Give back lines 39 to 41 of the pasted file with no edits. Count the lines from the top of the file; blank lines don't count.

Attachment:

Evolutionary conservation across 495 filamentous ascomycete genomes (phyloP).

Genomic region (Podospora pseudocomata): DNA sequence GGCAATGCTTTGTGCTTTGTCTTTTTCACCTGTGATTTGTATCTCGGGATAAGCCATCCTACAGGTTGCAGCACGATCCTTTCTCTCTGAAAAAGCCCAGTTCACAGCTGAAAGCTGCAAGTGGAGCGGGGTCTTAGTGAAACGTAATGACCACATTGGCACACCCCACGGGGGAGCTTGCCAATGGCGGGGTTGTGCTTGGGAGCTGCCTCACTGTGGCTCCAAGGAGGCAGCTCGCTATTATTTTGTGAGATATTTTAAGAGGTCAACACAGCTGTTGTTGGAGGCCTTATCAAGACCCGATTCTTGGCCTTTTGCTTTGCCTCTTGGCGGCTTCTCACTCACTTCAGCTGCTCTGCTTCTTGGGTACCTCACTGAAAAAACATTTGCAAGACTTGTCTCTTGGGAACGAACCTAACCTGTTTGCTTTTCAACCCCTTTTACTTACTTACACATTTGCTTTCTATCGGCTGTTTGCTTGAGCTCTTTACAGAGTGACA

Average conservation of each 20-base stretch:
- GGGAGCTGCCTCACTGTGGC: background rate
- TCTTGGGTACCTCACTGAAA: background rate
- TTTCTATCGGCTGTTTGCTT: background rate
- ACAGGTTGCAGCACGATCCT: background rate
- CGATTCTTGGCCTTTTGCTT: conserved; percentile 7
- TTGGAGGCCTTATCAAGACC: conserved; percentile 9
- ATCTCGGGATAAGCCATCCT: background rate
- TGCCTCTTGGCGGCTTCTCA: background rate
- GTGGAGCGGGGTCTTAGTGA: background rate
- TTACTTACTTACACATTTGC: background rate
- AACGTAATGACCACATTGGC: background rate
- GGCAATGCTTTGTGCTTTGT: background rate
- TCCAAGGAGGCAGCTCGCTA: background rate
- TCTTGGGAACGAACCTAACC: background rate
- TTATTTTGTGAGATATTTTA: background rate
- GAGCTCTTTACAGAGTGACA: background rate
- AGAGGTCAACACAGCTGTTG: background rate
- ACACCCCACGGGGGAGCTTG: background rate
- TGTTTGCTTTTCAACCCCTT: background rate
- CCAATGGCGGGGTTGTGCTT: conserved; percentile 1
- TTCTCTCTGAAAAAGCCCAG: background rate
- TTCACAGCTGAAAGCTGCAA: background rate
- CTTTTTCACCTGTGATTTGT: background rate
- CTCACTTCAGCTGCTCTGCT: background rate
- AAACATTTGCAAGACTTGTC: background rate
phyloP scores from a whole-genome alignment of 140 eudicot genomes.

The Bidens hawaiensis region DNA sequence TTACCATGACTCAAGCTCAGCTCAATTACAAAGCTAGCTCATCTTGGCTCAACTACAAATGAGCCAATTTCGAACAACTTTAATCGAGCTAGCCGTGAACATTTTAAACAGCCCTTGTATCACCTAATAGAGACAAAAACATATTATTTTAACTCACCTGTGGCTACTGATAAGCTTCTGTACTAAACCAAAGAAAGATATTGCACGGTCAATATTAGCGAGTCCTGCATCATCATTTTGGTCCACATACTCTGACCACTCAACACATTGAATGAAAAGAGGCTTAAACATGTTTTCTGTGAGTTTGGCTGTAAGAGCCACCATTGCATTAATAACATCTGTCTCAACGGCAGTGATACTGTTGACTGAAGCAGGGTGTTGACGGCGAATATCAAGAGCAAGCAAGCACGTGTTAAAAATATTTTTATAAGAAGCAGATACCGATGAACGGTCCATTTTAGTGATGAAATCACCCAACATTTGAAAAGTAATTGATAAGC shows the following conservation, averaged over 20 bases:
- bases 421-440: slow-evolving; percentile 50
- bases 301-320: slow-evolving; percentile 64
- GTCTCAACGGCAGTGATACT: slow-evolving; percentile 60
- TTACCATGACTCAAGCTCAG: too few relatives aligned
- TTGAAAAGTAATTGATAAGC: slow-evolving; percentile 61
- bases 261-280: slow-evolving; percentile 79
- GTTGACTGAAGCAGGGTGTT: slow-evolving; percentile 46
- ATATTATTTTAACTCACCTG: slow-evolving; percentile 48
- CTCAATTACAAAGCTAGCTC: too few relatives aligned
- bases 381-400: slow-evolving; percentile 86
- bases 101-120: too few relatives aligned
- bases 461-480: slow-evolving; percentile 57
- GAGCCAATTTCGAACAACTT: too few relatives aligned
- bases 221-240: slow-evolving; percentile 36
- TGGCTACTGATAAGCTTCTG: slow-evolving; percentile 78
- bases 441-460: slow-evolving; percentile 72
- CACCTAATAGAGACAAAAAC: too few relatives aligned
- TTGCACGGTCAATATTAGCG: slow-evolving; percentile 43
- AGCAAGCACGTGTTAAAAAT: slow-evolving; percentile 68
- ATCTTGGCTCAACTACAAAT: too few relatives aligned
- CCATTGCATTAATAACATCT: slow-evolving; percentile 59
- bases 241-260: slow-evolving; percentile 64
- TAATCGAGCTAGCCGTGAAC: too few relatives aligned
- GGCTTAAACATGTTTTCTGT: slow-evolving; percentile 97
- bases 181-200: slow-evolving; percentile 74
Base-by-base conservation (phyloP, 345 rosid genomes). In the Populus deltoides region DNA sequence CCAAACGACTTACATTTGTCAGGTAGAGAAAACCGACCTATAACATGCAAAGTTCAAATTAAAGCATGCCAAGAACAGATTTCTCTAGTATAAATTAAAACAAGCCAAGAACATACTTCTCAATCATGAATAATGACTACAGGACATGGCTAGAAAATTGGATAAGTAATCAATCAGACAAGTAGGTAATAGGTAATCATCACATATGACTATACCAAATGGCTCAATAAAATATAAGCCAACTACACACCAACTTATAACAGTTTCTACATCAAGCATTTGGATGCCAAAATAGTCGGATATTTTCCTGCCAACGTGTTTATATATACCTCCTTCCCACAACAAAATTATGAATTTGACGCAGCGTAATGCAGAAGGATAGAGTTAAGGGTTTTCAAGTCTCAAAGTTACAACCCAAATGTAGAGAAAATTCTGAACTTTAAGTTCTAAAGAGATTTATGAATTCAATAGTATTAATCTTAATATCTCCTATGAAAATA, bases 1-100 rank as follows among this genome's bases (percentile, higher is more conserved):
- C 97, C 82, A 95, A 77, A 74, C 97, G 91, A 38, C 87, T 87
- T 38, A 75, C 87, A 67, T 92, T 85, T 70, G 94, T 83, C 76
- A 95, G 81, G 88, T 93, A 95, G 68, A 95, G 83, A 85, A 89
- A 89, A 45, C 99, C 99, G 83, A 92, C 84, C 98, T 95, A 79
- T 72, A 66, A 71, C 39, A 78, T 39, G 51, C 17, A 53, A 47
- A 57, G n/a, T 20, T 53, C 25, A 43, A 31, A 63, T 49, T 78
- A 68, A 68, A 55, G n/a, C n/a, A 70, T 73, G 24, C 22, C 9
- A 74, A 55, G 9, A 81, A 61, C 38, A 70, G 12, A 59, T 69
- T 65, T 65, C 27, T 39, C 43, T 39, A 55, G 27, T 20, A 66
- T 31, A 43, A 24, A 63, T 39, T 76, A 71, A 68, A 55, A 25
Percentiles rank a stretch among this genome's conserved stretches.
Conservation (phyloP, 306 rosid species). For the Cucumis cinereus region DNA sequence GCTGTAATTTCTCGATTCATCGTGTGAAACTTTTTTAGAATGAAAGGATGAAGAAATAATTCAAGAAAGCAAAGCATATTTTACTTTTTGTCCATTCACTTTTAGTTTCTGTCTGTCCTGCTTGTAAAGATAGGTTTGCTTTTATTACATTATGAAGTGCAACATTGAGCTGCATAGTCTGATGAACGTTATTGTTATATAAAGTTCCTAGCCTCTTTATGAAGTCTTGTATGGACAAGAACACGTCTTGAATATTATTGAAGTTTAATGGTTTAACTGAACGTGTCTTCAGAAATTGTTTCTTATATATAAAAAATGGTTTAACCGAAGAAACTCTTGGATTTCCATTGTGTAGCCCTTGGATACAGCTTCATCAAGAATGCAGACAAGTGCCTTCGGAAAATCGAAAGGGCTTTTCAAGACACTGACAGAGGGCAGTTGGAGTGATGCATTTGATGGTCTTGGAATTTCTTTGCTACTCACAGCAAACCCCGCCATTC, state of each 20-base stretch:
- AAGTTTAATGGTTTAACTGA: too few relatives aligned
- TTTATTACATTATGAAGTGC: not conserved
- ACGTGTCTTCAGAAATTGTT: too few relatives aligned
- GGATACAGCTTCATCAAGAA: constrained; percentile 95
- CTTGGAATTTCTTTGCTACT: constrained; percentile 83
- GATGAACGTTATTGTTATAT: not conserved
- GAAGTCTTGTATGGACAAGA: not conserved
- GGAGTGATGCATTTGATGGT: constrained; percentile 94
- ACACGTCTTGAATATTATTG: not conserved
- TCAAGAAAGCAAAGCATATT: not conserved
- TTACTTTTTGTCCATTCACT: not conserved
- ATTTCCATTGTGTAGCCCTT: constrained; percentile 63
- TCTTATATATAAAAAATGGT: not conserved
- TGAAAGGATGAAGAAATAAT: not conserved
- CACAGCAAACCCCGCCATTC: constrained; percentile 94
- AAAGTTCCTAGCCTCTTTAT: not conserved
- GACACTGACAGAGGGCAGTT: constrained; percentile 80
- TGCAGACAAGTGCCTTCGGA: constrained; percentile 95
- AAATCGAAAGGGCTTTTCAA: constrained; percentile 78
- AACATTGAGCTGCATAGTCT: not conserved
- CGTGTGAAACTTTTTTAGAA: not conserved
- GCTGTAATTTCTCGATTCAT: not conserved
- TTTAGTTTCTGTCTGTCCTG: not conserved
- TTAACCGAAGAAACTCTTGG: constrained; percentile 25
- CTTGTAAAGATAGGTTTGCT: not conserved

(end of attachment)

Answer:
- CTCAATTACAAAGCTAGCTC: too few relatives aligned
- bases 381-400: slow-evolving; percentile 86
- bases 101-120: too few relatives aligned